A rare white individual of the Fragrant Orchid

The second commonest species was the Common Twayblade, Neottia ovata, with its two very prominent rounded leaves at the base of the stem.

The Common Twayblade, with its two prominent rounded leaves near the base

Far more striking than the Twayblade was another species of orchid growing with it, the Fly Orchid, Ophrys insectifera. The flowers of this species engage in a form of sexual deception, both visually resembling a fly and releasing a scent that mimics that released by certain female insects. When male insects pick up this scent, they “pseudo-copulate” with the flower, during which act the pollen of the orchid is deposited on the insect, which then flies on to attempt to mate with another flower, unwittingly passing on the pollen as it does so. Apparently they give up after several attempts, but by then the pollinating has already been completed.

A Fly Orchid awaiting an unsuspecting randy fly

The next species I located was the Greater Butterfly Orchid, Platanthera chlorantha, three examples of which were growing together between the junipers. Separating this from the Lesser Butterfly Orchid, P. bifolia, is difficult, and I cannot guarantee that my identification is correct.

A Butterfly Orchid, most probably Greater

Is this a Greater or a Lesser Butterfly Orchid?

Nearby were a few Spotted Orchids, Dactylorhiza maculata, which I was a little surprised to see growing here on this chalky grassland as I tend to associate them more with acid bogs, but there can be little doubt as to their identity.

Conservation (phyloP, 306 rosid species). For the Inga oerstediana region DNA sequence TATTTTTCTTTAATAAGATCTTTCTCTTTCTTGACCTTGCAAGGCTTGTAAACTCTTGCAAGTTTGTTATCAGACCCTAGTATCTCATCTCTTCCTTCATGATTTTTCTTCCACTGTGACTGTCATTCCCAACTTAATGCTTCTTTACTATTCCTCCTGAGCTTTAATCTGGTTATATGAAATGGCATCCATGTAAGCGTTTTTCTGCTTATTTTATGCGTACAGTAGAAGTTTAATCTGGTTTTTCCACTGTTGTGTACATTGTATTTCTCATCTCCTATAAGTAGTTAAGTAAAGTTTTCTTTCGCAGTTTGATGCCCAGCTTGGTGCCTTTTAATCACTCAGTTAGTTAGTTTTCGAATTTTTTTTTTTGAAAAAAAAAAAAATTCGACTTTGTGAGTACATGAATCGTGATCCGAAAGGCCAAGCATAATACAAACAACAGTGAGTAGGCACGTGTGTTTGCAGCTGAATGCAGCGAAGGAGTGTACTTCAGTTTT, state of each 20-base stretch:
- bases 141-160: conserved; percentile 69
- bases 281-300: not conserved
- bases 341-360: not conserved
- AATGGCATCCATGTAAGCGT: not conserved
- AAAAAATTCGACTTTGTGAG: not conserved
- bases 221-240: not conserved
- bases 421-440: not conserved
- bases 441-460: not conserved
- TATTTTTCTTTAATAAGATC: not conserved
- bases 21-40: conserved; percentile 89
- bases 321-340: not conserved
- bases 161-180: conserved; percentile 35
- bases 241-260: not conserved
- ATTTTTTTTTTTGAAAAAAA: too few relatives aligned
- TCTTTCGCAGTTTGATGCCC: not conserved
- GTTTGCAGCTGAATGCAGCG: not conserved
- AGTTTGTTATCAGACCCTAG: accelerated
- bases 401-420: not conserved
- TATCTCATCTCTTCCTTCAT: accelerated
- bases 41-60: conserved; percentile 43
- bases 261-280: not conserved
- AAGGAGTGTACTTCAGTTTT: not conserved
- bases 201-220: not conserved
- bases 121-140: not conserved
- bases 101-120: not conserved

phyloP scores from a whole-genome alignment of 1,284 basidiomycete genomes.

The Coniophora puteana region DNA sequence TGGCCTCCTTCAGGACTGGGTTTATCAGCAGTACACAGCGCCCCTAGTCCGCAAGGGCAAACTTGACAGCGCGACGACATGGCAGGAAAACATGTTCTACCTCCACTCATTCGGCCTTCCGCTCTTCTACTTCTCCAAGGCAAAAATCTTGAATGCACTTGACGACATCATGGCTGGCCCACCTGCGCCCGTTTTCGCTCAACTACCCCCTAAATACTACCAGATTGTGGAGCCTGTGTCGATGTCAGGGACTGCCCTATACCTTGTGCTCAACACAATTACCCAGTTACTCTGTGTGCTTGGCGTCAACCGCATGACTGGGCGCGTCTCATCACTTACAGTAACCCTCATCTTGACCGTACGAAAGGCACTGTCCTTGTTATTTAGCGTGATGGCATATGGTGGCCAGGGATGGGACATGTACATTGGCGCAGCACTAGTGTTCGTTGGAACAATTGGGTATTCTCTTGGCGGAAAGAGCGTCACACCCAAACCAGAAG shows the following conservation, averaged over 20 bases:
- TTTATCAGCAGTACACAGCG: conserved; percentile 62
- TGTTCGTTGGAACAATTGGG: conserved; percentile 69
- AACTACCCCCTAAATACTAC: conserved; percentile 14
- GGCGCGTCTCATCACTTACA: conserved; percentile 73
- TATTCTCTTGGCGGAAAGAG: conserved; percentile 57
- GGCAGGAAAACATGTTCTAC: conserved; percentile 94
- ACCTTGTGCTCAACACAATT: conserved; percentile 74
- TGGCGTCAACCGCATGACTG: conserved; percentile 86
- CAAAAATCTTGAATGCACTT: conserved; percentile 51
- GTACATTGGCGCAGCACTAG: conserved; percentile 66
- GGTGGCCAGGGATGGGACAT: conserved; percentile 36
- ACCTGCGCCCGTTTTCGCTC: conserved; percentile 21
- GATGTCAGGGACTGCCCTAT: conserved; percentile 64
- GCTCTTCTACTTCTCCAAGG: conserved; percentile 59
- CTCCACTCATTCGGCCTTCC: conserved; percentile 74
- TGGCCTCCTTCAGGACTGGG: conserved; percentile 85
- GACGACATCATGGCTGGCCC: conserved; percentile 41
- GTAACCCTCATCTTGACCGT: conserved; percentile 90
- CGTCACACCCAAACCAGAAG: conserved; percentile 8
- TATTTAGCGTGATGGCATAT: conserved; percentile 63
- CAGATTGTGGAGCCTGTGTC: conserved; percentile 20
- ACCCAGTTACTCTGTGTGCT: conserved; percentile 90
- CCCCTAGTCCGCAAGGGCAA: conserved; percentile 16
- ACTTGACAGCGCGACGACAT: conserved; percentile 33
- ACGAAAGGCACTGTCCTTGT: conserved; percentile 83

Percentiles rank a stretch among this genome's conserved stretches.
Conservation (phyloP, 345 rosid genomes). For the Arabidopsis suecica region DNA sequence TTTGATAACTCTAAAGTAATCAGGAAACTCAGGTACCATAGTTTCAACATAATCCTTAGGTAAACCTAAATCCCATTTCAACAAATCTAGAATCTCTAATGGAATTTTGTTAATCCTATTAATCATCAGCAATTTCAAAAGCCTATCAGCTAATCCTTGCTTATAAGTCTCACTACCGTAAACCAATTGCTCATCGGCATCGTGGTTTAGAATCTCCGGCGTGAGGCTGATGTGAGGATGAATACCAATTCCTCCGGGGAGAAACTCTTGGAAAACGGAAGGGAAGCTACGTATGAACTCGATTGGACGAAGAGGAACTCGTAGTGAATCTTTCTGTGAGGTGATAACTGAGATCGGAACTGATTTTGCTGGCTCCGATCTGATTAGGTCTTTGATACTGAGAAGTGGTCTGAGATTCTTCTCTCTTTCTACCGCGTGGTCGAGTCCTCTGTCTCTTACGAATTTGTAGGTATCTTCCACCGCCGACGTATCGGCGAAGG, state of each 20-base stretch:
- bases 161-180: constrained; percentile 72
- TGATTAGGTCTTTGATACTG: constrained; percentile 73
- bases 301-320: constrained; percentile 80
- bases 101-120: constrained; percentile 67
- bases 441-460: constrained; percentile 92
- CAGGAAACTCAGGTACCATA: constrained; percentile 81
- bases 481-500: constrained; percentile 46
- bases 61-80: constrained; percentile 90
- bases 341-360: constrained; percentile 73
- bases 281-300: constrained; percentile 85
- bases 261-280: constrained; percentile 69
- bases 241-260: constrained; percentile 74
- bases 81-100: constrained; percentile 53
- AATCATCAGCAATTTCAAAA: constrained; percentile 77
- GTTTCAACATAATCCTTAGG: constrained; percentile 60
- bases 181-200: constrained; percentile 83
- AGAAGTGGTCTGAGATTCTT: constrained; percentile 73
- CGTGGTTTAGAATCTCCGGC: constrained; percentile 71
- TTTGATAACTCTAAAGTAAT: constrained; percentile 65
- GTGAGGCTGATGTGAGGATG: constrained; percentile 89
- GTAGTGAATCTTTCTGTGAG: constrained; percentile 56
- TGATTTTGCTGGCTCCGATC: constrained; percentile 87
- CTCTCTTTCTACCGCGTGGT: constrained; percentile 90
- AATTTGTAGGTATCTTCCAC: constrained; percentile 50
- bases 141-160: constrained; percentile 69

The Spotted Orchid, Dactylorhiza maculata

All of the orchids so far recorded were open country species, but it should not be forgotten that some species inhabit dark, shady areas, and just before leaving, I noticed a number of whitish flower spikes in a ticket near the road, a small colony of another species of orchid, the White Helleborine, Cephalanthera damasonium.

The ghostly flowers of the White Helleborine

In the absence of butterflies, thank God for Orchids!

The juniper-covered slopes surrounding the village of Alendorf

nextpost

Saturday 22nd June 2013

Butterflies of the Bistort

Today’s target species were two veritable specialists, the Violet Copper, Lycaena helle, and the Bog Fritillary, Proclossiana eunomia. The larvae of both species feed (at least in this area) exclusively on the leaves of Bistort, Polygonum bistorta, a plant that grows in profusion in damp meadows in the region where I am currently located, in the Hautes Fagnes/Hohes Venn (or High Fens), in north-eastern Belgium. This is a wild area of peat bogs, extensive forests and open tussocky grassland, peaking at the highest point in the Benelux countries, at 694 metres. Just to the south is an extensive network of small streams, and along their valleys is where the most extensive areas of the beautiful pale pinkish blooms of Bistort can be found, along with their attendant butterflies.

A valley filled with Bistort, larval foodplant of the Bog Fritillary and the Violet Copper

Despite far-from-ideal weather conditions, it was not long before I was able to locate a single Bog Fritillary, trying to warm itself in the weak sunshine. The Bog Fritillary is superficially similar to other small fritillaries, including the Small Pearl-bordered, of which I later saw a few as well, but the black markings on the upperside are narrower, and there is a very faint suffusion of black scales across the entire upper surface, giving it a slightly dusty appearance. In addition, this species is less hyper-active than other similar fritillaries, which tend to race about, settling only rarely, whereas this species is much less flighty, and therefore easier to approach.

A male Bog Fritillary basking in the weak sunshine

After the short sunny spell that allowed me to see the Bog Fritillary, dark clouds began to move across the sun, but I just had time to locate one example of the Bog Copper, Lycaena helle, hunkering down among the vegetation, out of the strong wind that was whistling along the valley floor, stirring up the Bistort plants and making photography a challenge, to say the least.